5 US Marines Confirmed Dead After Helicopter Crashed In California

5 US Marines Confirmed Dead After Helicopter Crashed In California

5 US Marines Confirmed Dead After Helicopter Crashed In California

US President Joe Biden said he was “heartbroken” at the loss of the service members. (Representational)

Los Angeles:

Five US service members missing after their helicopter crashed this week in southern California have been confirmed dead, the US Marine Corps said Thursday.

The CH-53E Super Stallion helicopter crashed Tuesday while flying from Creech Air Force Base in Nevada to Marine Corps Air Station Miramar, the military said.

“It is with a heavy heart and profound sadness that I share the loss of five outstanding Marines from 3d Marine Aircraft Wing and the ‘Flying Tigers’ while conducting a training flight,” Major General Michael Borgschulte, commander of the Third Marine Aircraft Wing, said in a statement.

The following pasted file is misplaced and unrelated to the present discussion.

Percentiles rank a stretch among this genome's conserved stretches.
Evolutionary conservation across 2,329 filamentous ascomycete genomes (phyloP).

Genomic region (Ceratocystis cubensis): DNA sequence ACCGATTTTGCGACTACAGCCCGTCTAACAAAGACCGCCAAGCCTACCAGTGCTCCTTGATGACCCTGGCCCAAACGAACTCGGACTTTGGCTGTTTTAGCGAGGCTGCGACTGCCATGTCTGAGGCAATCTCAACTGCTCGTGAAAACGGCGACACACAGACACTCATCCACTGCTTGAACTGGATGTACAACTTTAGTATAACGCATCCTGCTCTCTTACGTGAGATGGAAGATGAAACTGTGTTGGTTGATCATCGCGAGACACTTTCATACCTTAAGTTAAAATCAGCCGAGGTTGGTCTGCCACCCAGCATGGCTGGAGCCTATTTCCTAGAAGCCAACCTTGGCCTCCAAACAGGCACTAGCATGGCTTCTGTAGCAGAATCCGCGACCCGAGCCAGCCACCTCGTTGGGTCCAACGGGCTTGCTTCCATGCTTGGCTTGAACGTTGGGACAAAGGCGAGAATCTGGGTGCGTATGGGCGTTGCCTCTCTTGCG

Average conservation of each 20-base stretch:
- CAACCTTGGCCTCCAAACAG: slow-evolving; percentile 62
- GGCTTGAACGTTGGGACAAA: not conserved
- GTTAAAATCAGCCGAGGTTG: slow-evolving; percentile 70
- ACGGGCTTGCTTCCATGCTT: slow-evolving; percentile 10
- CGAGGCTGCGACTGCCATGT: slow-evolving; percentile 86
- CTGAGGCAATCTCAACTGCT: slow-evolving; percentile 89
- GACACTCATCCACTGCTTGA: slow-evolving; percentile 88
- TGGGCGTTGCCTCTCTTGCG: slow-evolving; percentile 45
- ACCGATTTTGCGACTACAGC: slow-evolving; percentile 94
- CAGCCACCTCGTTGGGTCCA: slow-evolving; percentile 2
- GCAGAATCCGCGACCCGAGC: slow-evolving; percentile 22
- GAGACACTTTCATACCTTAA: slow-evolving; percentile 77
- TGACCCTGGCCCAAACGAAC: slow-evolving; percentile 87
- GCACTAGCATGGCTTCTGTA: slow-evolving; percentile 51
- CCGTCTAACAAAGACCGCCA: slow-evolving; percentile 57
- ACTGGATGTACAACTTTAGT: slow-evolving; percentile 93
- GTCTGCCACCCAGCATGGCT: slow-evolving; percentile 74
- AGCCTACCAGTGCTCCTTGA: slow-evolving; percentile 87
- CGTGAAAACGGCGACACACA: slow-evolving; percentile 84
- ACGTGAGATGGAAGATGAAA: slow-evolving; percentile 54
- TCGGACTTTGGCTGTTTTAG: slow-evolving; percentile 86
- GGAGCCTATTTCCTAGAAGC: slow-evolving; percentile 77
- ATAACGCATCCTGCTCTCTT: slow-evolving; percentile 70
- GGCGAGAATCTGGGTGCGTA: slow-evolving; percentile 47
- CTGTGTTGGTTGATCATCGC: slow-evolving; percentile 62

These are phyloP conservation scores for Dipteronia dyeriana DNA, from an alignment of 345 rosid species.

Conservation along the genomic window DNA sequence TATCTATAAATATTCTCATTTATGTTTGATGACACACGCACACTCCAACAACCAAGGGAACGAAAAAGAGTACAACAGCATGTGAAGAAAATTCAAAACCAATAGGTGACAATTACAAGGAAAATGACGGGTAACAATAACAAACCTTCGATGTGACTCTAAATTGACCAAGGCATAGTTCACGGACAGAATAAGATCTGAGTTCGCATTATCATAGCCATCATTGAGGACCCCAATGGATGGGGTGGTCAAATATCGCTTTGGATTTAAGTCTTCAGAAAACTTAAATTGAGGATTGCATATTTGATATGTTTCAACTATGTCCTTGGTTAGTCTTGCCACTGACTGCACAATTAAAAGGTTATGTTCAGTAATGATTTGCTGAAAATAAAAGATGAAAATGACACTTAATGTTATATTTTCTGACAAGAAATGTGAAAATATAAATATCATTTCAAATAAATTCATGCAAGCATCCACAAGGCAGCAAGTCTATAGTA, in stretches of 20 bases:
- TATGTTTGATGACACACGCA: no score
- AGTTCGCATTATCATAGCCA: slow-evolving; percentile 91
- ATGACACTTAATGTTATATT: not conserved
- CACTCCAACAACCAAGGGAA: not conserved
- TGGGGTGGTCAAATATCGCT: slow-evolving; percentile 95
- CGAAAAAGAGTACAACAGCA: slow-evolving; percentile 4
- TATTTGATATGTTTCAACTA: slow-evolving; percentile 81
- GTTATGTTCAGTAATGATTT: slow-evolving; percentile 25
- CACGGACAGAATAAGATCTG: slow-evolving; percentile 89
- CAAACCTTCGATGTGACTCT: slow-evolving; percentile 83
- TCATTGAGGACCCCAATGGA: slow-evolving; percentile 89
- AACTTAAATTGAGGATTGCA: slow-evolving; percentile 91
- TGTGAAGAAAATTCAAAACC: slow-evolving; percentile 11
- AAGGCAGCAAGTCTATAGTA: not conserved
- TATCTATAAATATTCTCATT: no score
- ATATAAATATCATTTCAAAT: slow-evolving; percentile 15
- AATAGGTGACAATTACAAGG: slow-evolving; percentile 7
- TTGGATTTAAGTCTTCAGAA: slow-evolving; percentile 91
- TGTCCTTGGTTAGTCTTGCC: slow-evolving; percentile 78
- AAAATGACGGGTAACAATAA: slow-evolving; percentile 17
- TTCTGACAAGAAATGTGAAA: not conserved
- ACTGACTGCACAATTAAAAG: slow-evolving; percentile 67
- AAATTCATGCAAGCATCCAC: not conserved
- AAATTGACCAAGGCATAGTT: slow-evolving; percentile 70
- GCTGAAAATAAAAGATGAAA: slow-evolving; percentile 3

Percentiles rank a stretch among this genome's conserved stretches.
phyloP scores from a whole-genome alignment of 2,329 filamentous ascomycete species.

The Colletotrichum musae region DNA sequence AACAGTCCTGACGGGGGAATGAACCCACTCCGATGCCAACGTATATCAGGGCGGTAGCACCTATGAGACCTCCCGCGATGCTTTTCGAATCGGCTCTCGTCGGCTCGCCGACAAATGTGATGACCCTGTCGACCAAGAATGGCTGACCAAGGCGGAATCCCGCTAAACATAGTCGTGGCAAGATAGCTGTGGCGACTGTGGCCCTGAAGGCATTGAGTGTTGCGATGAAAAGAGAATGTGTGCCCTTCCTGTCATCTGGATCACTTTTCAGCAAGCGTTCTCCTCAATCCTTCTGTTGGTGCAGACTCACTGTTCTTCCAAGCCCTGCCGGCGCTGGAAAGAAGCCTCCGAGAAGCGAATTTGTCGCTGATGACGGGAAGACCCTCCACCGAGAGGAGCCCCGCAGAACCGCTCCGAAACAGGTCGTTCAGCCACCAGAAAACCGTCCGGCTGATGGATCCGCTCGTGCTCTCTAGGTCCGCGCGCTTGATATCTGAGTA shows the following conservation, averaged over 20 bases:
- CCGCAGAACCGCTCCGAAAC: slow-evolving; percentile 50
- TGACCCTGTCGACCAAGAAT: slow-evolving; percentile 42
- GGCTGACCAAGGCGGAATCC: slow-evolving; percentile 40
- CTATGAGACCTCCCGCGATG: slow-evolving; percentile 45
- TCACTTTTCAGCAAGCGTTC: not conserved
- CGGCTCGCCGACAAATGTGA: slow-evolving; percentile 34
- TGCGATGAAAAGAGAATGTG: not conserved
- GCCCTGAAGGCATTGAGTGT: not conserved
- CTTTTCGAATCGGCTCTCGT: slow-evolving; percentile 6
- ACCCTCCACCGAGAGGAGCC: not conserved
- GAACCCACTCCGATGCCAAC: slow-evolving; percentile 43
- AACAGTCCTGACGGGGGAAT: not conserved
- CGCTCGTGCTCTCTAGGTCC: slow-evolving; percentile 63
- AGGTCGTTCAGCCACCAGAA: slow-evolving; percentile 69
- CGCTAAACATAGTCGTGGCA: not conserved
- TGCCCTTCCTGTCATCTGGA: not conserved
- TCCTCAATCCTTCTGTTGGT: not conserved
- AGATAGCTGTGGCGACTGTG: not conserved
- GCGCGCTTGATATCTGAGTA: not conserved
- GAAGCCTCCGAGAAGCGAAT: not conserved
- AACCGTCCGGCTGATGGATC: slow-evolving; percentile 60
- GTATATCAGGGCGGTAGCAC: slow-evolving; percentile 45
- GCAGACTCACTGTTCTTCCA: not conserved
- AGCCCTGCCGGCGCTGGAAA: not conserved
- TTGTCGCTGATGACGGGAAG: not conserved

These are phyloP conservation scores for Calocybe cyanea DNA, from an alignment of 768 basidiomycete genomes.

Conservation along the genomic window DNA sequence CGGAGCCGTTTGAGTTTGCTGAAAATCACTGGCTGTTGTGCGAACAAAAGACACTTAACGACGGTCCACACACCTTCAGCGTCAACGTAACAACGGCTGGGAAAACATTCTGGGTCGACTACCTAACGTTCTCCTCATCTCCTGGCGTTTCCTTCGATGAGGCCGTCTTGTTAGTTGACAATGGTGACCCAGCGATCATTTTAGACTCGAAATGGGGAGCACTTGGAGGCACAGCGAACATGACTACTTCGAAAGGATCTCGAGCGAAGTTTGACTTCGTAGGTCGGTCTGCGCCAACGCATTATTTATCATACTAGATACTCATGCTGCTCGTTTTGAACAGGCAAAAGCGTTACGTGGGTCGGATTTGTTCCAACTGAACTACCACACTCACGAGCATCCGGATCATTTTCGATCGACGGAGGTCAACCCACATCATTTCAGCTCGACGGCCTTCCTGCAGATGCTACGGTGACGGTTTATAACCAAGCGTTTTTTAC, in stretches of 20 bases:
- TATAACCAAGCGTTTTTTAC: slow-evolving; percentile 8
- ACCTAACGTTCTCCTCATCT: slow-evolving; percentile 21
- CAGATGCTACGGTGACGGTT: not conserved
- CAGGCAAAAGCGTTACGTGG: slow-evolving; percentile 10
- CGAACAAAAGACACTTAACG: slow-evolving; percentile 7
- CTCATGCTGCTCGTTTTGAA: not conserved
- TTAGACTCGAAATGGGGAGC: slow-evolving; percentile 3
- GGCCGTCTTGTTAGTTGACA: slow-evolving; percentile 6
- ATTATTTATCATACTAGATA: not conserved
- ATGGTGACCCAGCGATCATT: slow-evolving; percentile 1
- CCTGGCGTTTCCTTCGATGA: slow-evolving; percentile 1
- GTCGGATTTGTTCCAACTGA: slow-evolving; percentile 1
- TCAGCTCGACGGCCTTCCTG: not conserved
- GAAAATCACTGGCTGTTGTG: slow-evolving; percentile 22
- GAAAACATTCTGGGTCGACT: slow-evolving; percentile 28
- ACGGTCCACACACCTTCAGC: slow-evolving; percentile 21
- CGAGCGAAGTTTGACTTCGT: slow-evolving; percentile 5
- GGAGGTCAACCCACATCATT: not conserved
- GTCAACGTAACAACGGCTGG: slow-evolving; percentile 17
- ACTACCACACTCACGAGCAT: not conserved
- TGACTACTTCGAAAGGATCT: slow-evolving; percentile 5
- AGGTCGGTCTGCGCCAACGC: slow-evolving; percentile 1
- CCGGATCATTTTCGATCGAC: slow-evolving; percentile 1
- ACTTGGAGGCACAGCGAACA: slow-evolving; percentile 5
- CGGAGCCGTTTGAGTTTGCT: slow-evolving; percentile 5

The Marine Corps said efforts to recover the remains of the crash victims have begun and an investigation is underway.

President Joe Biden said he was “heartbroken” at the loss of the service members.

“We extend our deepest condolences to their families, their squadron, and the US Marine Corps as we grieve the loss of five of our nation’s finest warriors,” the president said in a statement.

“Today, as we mourn this profound loss, we honor their selfless service and ultimate sacrifice — and reaffirm the sacred obligation we bear to all those who wear the uniform and their families.”

There have been a series of accidents involving US military aircraft over the past year, including the crash of a V-22 Osprey tilt-rotor aircraft off the coast of Japan in late November that left eight airmen dead.

Five American service members were killed when a helicopter crashed into the Mediterranean during a training exercise earlier the same month, while another Osprey crash in Australia left three Marines dead in August.

Three more military personnel were killed and another injured when two helicopters returning from a training mission in a remote area of Alaska collided in April.

(Except for the headline, this story has not been edited by NDTV staff and is published from a syndicated feed.)